News

Aquinas students organize for Pine Ridge

AQ students at the pine ridge reservation

Students at the Pine Ridge Indian Reservation during the October 2018 service learning trip / Courtesy Mason Glanville 

Story by Elizabeth Walztoni, News Intern
Photo courtesy of Mason Glanville 

The Pine Ridge Indian Reservation in South Dakota experienced extreme flooding this spring, first reported on March 24 by the New York Times. A sudden spell of warm weather melted accumulated snow that would usually run off throughout the course of the spring, resulting in floods in South Dakota and surrounding states.

Aquinas College students visit the reservation each fall break on a trip through the Service Learning department. Previous participants of the South Dakota trip are organizing to help the community they grew to feel a part of.

Factors of geography and history have made the flooding more destructive in Pine Ridge than other places. According to previous service learning participants, most homes are atop buttes surrounded by low-lying land. Floodwaters reached the top of the buttes in some areas, leaving thousands stranded from access to food, medical attention and other basic needs. Some residents are still travelling by boat.

The Red Cloud Renewable Energy Center (RCREC) was among the affected areas. Started by Henry Red Cloud over a decade ago, the center is run by Lakota Solar Enterprises and brings solar energy to reservation residents.

Aquinas Senior Joe Volpe attended the trip in his sophomore year and was a leader in the fall of 2018. He describes Red Cloud’s work as teaching his community to sustain themselves in sustainable ways. “You have a solar panel, but you also know how to install it and teach a friend. You’re creating a sustainable community in both senses of the word.”

The RCREC also hosts the Aquinas College service learning students each autumn, a trip that holds deep significance for its participants. Mallory Miller, student engagement coordinator at the Center for Diversity, Inclusion and Equity, was a staff leader on the fall 2018 trip. She described her experience as fulfilling and moving, “an opportunity to connect with service learning.”

Participants added that they felt deeply welcomed in Pine Ridge. “The community has been impacted deeply by intergenerational trauma that we as white people caused for them,” Volpe said “and they are there to welcome us with open arms and treat us as their best friends. They are willing to enrich us with their culture and allow us to participate in it.”

Volpe said that his time there held the most special moments he has had while at Aquinas. “It’s hard to identify what is important about my experience because it was that important,” he said, a sentiment expressed by many other students.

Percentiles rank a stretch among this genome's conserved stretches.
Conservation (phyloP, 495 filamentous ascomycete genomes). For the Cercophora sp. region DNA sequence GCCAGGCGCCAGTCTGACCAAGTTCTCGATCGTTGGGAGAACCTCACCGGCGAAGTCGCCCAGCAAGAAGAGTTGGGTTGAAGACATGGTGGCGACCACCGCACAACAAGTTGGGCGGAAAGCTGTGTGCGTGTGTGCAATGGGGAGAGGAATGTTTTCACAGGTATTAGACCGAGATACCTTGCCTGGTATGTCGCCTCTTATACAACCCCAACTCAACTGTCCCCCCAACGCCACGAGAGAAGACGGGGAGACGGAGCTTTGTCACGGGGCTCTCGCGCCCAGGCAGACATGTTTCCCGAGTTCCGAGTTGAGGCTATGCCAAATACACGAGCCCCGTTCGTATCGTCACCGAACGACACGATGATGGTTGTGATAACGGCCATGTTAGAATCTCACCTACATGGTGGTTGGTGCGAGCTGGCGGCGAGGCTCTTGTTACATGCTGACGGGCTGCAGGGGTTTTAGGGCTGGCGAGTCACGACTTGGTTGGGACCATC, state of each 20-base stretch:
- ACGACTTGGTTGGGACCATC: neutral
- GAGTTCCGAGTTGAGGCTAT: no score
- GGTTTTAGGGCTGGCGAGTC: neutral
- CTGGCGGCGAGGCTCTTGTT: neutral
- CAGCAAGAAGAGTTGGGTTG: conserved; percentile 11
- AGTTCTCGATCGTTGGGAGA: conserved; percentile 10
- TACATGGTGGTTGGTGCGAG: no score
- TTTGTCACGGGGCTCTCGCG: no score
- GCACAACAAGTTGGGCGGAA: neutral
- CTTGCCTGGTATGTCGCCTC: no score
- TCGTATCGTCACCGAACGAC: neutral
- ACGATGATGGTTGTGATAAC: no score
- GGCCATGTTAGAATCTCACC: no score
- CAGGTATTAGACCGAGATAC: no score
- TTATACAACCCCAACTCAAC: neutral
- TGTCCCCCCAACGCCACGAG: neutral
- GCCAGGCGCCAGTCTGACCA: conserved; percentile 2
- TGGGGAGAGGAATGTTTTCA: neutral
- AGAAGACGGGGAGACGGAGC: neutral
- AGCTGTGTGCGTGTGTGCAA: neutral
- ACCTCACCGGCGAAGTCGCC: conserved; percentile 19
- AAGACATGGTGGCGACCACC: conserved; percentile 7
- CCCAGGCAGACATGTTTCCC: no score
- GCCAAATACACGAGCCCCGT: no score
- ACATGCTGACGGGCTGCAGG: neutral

As of April 16, seven clubs in two departments had pledged funding from their budgets to host a benefit event. Supporters included the Social Action Committee, POLIS, the Econ Club and AQ Pride. The fundraiser will feature food, baked goods, and the opportunity to donate.

Proceeds will be sent directly to Henry Red Cloud rather than raised through GoFundMe or channeled through an organization. Volpe believes that “the best practice in fundraising is to have the presence of the community in your fundraising efforts. It builds an energy around it, gets people excited about an opportunity in a different way than giving to a GoFundMe.”

The donations will primarily be used to rebuild Red Cloud’s business and infrastructure. Kirsten Fedorowicz, Aquinas senior and trip participant, pointed out that when natural disasters occur, there is often an outpouring of immediate aid relief, but the repair of basic infrastructure can be overlooked. Especially with the fear that these natural disasters will increase as climate change progresses, Fedorowicz adds, infrastructure is vital to survival and adaptation.

Students chose to raise money rather than send items for several reasons. Physical donations could be difficult to transport, the operation of the post office in Pine Ridge is uncertain and many residents do not have street addresses.

“Even if you haven’t been to Pine Ridge, if you say that you care about climate justice, it’s important to turn around and care about these people,” said Fedorowicz.

Volpe pointed out that the college’s promotional materials feature the line “I will pursue social justice.”

“If we’re going to do that,” Volpe said, “we have to help our friend Henry, our fellow human. This is…a call to sow our own seeds in social justice efforts.”

The Pine Ridge fundraiser will take place at The Moose on Sunday, May 5, from 12-3 p.m. Contact Joe Volpe (jav005@aquinas.edu) with questions or to make a donation outside of the event.

About the Writer:

45198424_349831512435226_2338936578337931264_nElizabeth Walztoni is a sophomore majoring in Geography with a minor in writing. 

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